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Mavericks of the Month - 2008

The following swimmers were selected as "Mavericks of the Month" in 2008. Our first edition of "Maverick of the Month" was in 1998, and 2008 marked the11th year for this popular newsletter feature.

Harrison Homans, 80, was born in Bangor , ME. When he was 9, he learned to swim at the YMCA, but it was strictly dog paddle and side stroke.

He attended Bangor HS and Fryeburg Academy before joining the army in 1946. After the army, Homans attended the University of Maine , and worked on the railroad during the summer. After graduation, he worked in the building material business as a salesman. “I played a lot of golf, but no swimming.”

With two kids in age group swimming, Homans and his wife, Peg, attended their meets and even became officials. Peg joined Maine Masters, when their last child finished swimming in college. Harry watched or helped run the meets. “In 1984, at a meet at Harvard, I saw an older swimmer with a big pot belly and bowed legs, like mine, fall in the water and swim 500 yards.

I decided, I could do that! Little did I know what was ahead of me! The next day, I started. I didn't know how to swim with my face in the water.

I “swam' 50 yards and Peg said, “Now, swim another one.' I told her I was half dead and she was trying to kill me!!”

After several years of complete misery, he slowly improved. In his first meets, he only swam the 50 free and 50 back. It took him over six years before he entered the 500 free. but was DQ because he only swam 450 yds. He blamed his counter, but later learned he was responsible for his own count. “I learned the hard way.”

In 1993, they moved to Sun City Center , FL , and joined their Masters team. In 2002, he joined the Mavericks. “With help from Paul, Peg and other swimmers, my times improved.” Now, he enters all the local meets, and even Nationals, and swims all the back and free events. “Now that I'm 80, my times are as good as two years ago. My goal, is not to go backwards!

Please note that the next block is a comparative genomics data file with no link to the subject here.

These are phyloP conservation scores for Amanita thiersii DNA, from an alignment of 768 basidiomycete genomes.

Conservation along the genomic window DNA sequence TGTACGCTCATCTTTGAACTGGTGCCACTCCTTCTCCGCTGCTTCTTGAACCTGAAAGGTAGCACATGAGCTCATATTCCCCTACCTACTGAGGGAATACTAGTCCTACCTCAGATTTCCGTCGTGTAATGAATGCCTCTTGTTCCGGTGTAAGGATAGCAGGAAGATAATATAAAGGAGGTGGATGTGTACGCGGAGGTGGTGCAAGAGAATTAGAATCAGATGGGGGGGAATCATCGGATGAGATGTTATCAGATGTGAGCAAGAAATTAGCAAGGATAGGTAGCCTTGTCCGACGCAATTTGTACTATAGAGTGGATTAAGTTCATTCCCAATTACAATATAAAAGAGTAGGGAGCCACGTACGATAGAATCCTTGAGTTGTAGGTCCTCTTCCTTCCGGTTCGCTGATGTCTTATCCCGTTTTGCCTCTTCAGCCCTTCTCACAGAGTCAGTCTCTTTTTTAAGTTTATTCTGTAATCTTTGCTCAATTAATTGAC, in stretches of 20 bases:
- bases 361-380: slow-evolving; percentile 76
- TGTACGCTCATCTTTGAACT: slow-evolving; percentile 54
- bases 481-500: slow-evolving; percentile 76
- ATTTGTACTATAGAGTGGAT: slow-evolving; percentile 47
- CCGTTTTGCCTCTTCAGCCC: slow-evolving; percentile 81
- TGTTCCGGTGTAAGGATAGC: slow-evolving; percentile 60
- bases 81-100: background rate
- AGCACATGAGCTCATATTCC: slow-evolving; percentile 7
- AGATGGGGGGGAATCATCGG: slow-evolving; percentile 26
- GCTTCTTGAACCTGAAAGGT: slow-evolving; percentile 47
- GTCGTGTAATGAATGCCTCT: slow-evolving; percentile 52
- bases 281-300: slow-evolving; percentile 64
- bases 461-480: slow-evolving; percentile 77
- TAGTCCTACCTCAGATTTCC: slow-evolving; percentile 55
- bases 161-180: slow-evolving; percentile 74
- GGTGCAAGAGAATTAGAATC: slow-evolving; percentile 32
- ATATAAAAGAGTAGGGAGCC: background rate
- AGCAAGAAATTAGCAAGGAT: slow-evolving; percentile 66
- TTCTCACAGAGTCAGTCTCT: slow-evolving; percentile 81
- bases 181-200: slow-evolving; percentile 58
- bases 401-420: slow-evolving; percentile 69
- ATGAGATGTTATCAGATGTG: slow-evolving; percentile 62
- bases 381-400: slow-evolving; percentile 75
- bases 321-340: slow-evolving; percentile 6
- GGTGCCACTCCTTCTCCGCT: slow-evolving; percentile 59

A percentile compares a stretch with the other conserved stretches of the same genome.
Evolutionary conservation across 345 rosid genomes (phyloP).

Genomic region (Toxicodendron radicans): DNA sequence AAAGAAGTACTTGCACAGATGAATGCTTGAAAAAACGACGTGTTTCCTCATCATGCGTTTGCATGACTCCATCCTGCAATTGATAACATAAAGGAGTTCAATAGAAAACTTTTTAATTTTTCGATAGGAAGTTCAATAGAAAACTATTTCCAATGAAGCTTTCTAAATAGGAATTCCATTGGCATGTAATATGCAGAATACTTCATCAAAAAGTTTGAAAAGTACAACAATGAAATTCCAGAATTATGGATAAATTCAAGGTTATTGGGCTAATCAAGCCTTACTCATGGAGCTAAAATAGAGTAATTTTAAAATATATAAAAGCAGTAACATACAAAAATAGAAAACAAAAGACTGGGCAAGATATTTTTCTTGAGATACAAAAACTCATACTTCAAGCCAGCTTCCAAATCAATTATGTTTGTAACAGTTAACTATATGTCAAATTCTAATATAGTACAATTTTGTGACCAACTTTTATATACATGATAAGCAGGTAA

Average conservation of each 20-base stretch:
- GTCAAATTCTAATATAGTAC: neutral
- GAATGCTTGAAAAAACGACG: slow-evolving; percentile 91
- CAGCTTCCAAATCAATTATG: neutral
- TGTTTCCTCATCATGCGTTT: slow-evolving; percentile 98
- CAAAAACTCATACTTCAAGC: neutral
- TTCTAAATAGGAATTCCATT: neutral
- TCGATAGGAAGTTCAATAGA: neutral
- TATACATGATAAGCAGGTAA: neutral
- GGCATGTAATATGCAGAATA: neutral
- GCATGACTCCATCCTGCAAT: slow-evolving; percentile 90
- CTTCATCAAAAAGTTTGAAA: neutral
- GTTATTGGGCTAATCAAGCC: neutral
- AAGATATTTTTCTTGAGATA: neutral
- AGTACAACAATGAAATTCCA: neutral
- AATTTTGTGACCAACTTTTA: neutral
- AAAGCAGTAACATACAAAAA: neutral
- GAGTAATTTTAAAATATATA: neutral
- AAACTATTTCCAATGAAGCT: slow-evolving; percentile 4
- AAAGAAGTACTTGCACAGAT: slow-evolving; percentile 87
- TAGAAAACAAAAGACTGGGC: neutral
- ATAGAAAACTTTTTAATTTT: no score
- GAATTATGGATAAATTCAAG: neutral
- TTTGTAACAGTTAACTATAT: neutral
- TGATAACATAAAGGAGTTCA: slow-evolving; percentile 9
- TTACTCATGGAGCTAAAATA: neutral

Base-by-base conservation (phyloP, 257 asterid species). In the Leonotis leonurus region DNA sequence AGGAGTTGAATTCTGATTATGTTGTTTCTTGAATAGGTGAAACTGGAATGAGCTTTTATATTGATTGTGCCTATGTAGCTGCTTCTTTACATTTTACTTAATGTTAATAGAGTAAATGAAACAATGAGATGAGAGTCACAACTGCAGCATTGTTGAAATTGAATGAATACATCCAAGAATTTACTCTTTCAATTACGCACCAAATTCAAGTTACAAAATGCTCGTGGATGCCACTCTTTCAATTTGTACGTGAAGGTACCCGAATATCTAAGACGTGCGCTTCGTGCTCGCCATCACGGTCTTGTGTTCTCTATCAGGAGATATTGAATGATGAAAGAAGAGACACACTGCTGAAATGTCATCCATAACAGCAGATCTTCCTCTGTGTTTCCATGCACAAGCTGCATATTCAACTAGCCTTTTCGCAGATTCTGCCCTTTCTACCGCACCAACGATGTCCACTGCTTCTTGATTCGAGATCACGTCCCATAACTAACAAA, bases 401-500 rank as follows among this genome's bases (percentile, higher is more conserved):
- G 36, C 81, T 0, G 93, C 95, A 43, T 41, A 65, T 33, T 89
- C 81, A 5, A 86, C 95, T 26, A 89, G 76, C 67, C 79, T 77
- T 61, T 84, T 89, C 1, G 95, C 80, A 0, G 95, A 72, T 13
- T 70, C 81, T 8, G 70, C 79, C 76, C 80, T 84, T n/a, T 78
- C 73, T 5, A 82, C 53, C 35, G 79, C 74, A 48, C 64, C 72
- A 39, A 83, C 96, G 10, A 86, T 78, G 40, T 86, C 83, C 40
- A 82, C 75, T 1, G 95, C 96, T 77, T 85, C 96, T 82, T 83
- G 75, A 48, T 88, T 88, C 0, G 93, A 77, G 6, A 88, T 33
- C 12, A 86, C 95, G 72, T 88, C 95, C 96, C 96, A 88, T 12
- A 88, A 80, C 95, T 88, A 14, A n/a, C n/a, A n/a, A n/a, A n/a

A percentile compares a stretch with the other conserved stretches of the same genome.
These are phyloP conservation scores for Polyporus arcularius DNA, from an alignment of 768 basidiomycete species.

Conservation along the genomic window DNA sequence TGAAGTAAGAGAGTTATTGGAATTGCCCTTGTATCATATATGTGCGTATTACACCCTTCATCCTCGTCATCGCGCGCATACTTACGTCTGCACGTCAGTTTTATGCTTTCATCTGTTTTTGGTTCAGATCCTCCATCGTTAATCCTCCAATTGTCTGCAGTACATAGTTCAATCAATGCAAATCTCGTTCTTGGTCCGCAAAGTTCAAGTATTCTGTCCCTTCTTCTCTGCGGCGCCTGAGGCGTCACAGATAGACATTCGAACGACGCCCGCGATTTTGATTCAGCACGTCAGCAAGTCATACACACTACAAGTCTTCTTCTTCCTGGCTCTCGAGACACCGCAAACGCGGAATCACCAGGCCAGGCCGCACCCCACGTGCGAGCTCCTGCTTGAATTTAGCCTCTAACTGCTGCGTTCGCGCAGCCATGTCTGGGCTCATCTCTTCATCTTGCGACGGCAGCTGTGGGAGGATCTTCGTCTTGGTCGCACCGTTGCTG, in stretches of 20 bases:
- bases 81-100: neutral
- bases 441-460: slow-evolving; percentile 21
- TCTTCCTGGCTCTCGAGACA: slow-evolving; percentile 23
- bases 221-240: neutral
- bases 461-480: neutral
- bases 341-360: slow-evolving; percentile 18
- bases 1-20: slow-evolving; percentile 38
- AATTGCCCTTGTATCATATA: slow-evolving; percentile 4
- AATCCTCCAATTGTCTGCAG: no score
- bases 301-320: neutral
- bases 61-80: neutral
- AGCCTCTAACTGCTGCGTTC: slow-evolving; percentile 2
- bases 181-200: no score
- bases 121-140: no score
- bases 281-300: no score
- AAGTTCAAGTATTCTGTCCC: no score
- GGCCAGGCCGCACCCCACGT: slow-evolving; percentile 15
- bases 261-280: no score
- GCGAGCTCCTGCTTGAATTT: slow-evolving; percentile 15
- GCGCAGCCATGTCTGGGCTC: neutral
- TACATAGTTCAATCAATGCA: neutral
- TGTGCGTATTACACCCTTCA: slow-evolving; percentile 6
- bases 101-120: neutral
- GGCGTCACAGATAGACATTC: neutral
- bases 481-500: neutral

I'm happy with my swimming accomplishments and my five hole-in-ones on the golf course. I really enjoy the friendships I've made with fellow swimmers. It's fun to swim. I couldn't say that, after my first dreadful workout!”

The Homans are snowbirds, and spend summers in Bath , Maine.

Owen Christie, 72, was born in E Bathurst, New Brunswick, Canada, a saltwater harbor 300 miles north of Maine. His Dad was a Sgt. Major in the Canadian Royal Air Force. They moved to Michigan, after WW II.
"I learned to swim (or sink) in the Boy Scouts. I enjoyed the water and going to the local lakes to show off my talents. My swimming was recreational, so I wasn't on a swim team. I graduated from HS in Lincoln Park, MI, and attended Wayne St Univ, Detroit. I was a lifeguard in the Army, at Ft. Hood, TX.
"I joined the Mavericks in 2004. My son, James, convinced me that competition would be good for my old bones. He was right! My general health, blood pressure and weight have never been better. My very first meet was in 2005, St. Pete, FL, as a 68 year-old. We swam family relays (son-in-law Tom, sons Eric and James) as a warm up for Edmonton. I had to learn to swim competitively, as my style was outdated. I really fell in love with swimming, after spending 20+ years in the stands, sweating and cheering on our children and grandchildren!
"My most interesting swimming experience was the World Masters Games in Edmonton, Canada, 2005. The high altitude, 6,000 ft, and swimming LCM was an experience that left me breathless! Our two family relays placed 9th and 13th. I finished 11th in 3 individual and was totally hooked on swimming! Besides us swimmers, my wife, daughter, son-in-law, daughter-in-law and three of my grandchildren joined us, and we had a wonderful time in Edmonton. "
In 2006, he swam at the MI Masters State Championships, and placed second in his age group. After eye surgery and nine months out of the water, his goal is to compete at the World Masters Games in Sydney, in Oct, 2009.
His greatest accomplishment is his wonderful family. "I've been married 48 years and had three children and five grandchildren who are all great swimmers. Our daughter died in 2007, and our 19 year-old granddaughter and five bunny rabbits came to live with us. Life is always a challenge, but every day we try to enjoy it as much as we can."

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